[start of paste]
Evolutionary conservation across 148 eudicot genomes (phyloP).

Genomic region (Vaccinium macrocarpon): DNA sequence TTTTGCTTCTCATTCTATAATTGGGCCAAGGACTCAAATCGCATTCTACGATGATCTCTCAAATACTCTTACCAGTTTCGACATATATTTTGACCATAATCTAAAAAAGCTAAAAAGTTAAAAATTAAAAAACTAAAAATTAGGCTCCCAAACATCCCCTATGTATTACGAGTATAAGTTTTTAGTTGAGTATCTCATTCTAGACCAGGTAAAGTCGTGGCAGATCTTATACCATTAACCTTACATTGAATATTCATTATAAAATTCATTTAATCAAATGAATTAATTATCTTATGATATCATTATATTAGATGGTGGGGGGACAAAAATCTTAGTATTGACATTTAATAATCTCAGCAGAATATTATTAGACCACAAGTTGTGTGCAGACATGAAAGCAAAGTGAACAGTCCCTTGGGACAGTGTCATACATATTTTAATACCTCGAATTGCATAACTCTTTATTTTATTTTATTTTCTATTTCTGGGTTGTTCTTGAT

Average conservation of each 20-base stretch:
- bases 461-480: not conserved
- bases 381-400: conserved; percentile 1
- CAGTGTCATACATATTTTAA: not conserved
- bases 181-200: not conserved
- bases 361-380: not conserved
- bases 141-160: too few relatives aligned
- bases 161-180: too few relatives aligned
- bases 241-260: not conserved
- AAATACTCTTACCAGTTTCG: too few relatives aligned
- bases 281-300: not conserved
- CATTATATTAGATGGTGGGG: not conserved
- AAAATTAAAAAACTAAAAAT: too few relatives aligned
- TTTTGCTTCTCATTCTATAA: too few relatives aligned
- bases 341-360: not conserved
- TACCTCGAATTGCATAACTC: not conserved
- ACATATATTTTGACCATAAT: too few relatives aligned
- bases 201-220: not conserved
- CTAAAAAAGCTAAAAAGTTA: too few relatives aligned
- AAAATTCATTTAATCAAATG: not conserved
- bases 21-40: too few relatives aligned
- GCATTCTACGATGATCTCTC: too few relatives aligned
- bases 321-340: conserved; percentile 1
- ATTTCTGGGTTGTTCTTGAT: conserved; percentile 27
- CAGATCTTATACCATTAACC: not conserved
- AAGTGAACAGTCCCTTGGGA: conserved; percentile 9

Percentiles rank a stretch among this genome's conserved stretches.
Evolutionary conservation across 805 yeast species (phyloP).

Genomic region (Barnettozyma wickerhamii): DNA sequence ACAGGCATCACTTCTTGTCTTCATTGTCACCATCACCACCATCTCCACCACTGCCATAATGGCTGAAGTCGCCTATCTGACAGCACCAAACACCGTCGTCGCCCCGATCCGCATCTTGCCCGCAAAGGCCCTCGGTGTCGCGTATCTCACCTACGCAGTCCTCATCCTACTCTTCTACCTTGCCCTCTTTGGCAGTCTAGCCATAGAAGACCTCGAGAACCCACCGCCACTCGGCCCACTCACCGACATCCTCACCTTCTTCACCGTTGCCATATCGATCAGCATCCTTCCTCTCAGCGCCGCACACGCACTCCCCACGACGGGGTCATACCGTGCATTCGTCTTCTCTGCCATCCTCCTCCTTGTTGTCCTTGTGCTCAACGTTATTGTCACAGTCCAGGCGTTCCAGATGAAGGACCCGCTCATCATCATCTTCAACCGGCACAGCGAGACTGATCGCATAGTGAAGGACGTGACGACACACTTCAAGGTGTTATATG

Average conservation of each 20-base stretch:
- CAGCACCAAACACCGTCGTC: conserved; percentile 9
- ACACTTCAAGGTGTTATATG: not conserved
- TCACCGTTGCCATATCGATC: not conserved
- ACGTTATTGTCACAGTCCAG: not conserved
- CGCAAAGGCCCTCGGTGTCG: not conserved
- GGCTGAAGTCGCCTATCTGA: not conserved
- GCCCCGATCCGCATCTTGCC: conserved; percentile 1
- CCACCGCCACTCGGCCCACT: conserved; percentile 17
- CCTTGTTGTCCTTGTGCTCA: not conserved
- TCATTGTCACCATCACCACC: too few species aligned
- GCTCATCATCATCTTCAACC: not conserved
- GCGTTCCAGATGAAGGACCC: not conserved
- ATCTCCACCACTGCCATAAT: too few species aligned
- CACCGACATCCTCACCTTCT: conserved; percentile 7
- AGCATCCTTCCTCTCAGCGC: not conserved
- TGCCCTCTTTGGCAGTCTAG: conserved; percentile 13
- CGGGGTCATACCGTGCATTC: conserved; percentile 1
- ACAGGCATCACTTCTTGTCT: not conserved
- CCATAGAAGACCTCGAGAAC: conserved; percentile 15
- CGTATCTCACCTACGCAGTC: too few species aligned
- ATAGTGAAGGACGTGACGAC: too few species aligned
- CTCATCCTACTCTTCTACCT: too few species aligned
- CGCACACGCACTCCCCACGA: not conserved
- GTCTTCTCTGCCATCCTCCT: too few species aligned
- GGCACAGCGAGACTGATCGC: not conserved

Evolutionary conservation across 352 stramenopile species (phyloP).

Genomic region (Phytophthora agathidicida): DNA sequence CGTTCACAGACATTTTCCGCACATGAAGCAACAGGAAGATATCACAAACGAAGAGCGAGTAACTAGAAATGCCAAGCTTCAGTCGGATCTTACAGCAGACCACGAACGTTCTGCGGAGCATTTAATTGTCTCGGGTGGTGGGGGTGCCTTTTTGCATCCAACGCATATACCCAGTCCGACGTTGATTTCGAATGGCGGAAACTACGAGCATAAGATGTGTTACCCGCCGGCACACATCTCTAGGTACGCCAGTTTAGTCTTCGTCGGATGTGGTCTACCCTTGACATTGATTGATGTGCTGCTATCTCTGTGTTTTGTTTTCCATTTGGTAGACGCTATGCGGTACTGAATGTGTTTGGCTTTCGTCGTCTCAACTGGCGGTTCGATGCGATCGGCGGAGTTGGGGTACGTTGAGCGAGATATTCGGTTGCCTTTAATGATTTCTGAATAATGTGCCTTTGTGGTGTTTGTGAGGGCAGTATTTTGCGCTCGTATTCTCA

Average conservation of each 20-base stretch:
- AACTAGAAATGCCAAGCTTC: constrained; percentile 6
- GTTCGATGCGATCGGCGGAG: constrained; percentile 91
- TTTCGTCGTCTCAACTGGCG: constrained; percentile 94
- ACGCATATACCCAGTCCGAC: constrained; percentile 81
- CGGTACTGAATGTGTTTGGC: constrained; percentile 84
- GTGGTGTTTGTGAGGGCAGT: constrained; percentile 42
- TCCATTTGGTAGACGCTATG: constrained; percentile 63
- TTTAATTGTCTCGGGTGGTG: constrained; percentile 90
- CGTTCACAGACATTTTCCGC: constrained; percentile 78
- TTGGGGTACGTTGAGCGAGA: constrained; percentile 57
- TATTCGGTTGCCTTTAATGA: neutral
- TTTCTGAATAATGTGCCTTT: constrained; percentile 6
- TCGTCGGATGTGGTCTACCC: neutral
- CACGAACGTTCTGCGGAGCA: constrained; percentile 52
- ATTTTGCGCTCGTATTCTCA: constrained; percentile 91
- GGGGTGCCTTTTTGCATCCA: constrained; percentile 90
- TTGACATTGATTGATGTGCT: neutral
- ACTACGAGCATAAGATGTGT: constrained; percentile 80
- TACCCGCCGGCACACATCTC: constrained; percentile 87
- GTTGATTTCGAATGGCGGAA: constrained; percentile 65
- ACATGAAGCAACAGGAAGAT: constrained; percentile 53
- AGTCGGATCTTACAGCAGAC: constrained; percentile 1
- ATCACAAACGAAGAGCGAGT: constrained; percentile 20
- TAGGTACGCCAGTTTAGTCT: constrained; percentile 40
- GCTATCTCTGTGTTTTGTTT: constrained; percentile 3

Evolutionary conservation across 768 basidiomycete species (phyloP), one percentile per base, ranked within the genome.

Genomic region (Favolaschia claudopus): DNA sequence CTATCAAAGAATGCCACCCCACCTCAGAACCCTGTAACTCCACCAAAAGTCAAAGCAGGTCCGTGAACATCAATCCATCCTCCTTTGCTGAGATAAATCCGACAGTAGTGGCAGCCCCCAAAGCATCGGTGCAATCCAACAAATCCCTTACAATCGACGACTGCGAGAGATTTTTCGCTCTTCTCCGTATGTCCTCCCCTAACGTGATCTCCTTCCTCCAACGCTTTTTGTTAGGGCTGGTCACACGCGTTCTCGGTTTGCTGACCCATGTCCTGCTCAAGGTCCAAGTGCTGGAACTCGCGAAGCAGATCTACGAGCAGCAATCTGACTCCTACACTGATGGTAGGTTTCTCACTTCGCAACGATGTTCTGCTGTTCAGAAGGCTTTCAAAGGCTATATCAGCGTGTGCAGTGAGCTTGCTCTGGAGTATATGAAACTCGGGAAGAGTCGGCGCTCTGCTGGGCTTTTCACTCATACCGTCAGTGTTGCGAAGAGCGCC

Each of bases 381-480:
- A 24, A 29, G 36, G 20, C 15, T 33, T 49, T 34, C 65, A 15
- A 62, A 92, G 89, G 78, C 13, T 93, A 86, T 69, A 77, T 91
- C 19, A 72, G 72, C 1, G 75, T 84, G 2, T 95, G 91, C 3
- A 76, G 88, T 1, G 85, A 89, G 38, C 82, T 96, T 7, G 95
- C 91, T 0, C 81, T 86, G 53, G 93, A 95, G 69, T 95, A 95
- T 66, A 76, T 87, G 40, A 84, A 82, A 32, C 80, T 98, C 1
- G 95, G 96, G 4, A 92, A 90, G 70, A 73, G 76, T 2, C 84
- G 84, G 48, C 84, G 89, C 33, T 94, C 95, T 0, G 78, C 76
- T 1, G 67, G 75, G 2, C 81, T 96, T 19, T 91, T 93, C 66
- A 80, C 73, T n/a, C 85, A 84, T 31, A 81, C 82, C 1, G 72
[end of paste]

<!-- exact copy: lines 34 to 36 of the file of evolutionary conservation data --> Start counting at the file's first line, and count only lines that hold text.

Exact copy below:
- ACACTTCAAGGTGTTATATG: not conserved
- TCACCGTTGCCATATCGATC: not conserved
- ACGTTATTGTCACAGTCCAG: not conserved